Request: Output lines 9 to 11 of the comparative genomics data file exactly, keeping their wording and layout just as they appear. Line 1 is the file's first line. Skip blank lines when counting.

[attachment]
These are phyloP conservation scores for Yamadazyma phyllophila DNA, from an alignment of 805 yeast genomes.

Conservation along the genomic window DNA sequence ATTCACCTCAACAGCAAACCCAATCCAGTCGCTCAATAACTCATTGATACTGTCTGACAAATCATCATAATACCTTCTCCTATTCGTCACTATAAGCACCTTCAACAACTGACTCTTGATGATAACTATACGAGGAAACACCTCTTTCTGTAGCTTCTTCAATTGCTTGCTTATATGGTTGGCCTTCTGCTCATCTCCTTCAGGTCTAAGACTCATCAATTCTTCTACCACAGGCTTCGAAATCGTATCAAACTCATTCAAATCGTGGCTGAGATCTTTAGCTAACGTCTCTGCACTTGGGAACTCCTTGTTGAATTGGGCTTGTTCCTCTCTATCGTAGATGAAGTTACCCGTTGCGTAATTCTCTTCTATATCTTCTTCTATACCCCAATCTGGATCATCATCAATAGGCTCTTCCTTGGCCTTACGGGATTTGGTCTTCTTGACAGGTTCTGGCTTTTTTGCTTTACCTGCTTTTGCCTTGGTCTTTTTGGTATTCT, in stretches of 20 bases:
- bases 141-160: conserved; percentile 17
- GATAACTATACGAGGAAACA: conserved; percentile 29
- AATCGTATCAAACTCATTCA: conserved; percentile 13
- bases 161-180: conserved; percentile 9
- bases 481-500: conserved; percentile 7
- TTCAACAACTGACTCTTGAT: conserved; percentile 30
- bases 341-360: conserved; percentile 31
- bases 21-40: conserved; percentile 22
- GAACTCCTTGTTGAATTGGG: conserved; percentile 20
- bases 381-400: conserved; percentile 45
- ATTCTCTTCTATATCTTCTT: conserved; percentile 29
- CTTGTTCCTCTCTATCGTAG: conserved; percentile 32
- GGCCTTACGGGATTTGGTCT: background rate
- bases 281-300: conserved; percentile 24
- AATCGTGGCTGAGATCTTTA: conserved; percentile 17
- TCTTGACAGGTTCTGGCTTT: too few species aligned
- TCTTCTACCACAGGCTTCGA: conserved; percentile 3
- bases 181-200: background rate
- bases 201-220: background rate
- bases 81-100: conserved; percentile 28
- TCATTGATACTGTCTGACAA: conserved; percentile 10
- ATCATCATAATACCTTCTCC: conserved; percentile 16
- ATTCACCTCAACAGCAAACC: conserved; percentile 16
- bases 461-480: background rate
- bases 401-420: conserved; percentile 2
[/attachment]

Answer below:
- bases 341-360: conserved; percentile 31
- bases 21-40: conserved; percentile 22
- GAACTCCTTGTTGAATTGGG: conserved; percentile 20